Lets look at the Groups involved:
1000 The Crankshaft Group
1100 The Camshaft Group
1200 The Case Group
2000 Rear oil Case Group
2100 Harmonic Balancer Group
2400 Starter Group
2500 Hub Group
3000 Weseman 5th bearing Group
OK, to get to what I call a “Complete Closed Case” a builder needs everything from each of the above groups. Not all of it comes from us. Some of it is from the Core, Some from the Wesemans, and some from Clark’s. The most important thing is to look at every individual part number, and make sure you have all of them on hand before you go after assembling the case at a College or home. Being at a college, but not having a set of main bearings, effectively prevents you from getting anywhere on the case. Usually someone has a spare set, but don’t count on it, come prepared.
1001- Crank -A (8409 GM) or -B (Weseman new Billet)
1002- Crank gear
1003- Crank gear key
1004- Crank gear gasket
1005- Rear keys -2-
1006- Fuel pump eccentric
1008- Bronze distributor drive gear
1009- Oil slinger
1010- Main bearings
1011- Connecting rod bearings
OK. If the goal is to close the case, and you send your stock core crank to the Wesemans at SPA for processing into a Gen 1 5th bearing crank, it is going to come back with #’s 1001-A through #1004. You will need to #1005 keys, and #1006-#1009, are just cleaned up off your core engine. CRITICALLY, you must get a main bearing set that matches the grind on your crank. Ie, if the crank is ground .010″ under, you need “10 under mains.” for bearings. These do not come with the crank. #1011 are the rod bearings, and they must also match the crank grind, but you will not need them to get to a “Completely Closed Case.” You can take this link: http://flywithspa.com/corvaircomponents/new5thbearingcrankshaft.html directly to Dan and Rachel’s site for crankshaft rework information.
Cam group (1100)
1102- Thrust washer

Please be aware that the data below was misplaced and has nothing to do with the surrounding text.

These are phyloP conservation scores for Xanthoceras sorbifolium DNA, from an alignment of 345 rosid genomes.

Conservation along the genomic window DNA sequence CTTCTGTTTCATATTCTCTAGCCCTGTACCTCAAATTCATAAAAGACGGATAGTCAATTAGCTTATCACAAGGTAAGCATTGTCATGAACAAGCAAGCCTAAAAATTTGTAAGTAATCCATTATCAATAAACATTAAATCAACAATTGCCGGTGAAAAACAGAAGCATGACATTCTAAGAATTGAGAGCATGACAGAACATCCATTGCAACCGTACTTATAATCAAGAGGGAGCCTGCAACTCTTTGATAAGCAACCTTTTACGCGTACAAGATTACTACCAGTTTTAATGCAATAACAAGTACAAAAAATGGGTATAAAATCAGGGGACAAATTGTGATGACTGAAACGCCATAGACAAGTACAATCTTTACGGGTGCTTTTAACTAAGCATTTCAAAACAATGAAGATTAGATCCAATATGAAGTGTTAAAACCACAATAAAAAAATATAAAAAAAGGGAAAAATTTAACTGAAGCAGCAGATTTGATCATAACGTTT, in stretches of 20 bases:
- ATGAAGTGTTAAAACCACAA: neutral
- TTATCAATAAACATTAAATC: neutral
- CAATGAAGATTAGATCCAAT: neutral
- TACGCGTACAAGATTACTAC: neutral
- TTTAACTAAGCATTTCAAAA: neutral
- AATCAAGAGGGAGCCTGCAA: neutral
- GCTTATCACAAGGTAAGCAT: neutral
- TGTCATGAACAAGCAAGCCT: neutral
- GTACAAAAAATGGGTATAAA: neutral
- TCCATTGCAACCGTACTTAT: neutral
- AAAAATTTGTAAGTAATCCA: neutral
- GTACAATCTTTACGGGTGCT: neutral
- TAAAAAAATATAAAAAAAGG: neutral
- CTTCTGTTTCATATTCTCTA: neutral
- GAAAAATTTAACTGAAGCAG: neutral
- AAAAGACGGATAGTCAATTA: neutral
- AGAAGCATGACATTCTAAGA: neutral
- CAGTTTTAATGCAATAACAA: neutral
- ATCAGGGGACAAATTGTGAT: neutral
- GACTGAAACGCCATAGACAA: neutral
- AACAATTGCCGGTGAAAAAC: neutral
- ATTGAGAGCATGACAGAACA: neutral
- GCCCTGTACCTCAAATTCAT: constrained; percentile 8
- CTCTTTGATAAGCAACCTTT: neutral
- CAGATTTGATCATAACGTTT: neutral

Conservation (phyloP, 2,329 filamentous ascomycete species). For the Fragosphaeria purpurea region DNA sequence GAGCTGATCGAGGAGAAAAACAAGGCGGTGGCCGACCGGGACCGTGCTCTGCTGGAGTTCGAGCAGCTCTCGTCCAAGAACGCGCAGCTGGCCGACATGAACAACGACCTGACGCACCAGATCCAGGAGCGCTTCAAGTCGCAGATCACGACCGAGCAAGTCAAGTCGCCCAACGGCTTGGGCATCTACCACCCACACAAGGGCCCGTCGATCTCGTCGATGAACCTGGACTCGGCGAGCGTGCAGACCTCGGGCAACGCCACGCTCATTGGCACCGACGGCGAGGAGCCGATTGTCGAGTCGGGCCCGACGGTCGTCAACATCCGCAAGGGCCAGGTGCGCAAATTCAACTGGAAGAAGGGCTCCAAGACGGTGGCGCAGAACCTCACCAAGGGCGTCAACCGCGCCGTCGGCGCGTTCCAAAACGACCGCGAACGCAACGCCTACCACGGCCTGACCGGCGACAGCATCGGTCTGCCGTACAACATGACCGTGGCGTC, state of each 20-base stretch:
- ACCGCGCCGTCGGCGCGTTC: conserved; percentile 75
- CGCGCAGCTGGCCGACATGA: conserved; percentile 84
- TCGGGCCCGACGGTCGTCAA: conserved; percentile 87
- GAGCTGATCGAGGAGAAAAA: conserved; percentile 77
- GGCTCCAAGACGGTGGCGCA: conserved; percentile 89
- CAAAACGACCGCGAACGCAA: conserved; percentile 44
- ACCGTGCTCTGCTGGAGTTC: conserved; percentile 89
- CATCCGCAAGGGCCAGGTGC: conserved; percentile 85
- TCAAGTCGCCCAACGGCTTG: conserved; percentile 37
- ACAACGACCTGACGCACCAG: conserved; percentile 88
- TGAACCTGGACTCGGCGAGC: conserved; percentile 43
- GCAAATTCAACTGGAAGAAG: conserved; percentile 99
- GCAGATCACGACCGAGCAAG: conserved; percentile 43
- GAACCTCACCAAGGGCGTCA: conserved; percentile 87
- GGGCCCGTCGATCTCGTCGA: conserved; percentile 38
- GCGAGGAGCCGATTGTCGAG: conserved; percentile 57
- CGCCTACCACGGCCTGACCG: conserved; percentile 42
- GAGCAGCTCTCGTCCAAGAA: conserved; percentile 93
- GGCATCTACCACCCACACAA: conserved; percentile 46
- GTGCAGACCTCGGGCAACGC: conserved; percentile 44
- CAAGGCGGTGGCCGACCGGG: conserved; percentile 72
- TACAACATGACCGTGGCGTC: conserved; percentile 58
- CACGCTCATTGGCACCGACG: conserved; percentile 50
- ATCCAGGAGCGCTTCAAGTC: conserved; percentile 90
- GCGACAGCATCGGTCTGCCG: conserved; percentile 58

1104- Cam gear
1105- Hydraulic lifter set -12 total-
1106- Cam lubricant
1107- ZDDP oil additive
At a College, we do not have the capability of installing a cam gear. Thus #1101 through 1104 have to get there assembled correctly. I have written about this in : Cam Washer, looking for a gray area. No kidding, I am not going to assist people in building motors at colleges with loose cam washers. If you are coming to the next college, and you have a cam with a loose washer, send it to me ASAP, and I will fix it (it will cost money, I am going to ‘kill’ the gear and replace it) and bring it to the college, The solution that most people are choosing these days is to just get the entire contents of the 1100 Group from us: 1100-WW Camshaft Group. To close the case you will need #1006, but you will not need #1005 and #1007 until later.
Case Group (1200)
1201- Case -2 halves with studs-
1202- Main case bolts and nuts-8-
1203- Pipe plugs for oil galleries -2-
Here we have a tiny group, the Case.Now, there are a lot of notes that can be applied here, but keep in mind we are just looking at the overview big picture. The one note that I want to point out is that the case has no machine work on a 2700/2850 but the six bores in the case for the cylinders must be machined larger on a 3,000 cc engine. Of course, this is done before it is assembled. If you are going to build a 3,000cc engine, you must ship me the case in advance of the college, so I can have it machined. Some advance planning is in order, I can’t do this a week before the event. I have the ability to fix one or two head studs per case at the college, but if you need more than that, consider shipping the case to us in advance. If you send us a dirty case, we can have it cleaned, but it does cost $100. We have a wash tank at colleges, but it is for final cleaning, not degreasing stuff that should have arrived clean.
Now, let’s get a look at the four parts in the group and think about putting a case together. Using just these numbers as a check list and something of a road map, any builder can put together a plan to assemble their case at a Corvair College Actually all the effort to get to that stage goes into the prep work, cleaning and a little shopping. It you lay out all the properly prepared components from groups 1000, 1100 and 1200 in front of me on the bench, and get me an assembly stand and my trusty Snap-on torque wrench “Excalibur“, I can assemble the case in about 45 minutes.
Now I say this in bad conscience because I once took 2 days to do it. There was a tiny ding in one of the bearing surfaces that was putting a small amount of extra drag on the turning crank and bothering me. I took it apart 6 times to find it and make it right. Keep in mind, it’s not a contest, the winning score is being happy with it, and any amount of time it takes between 45 minutes and 48 hours is fine. BTW, everything we are talking about here is in our engine assembly DVD #1 that covers building up a case.
…. on to part #3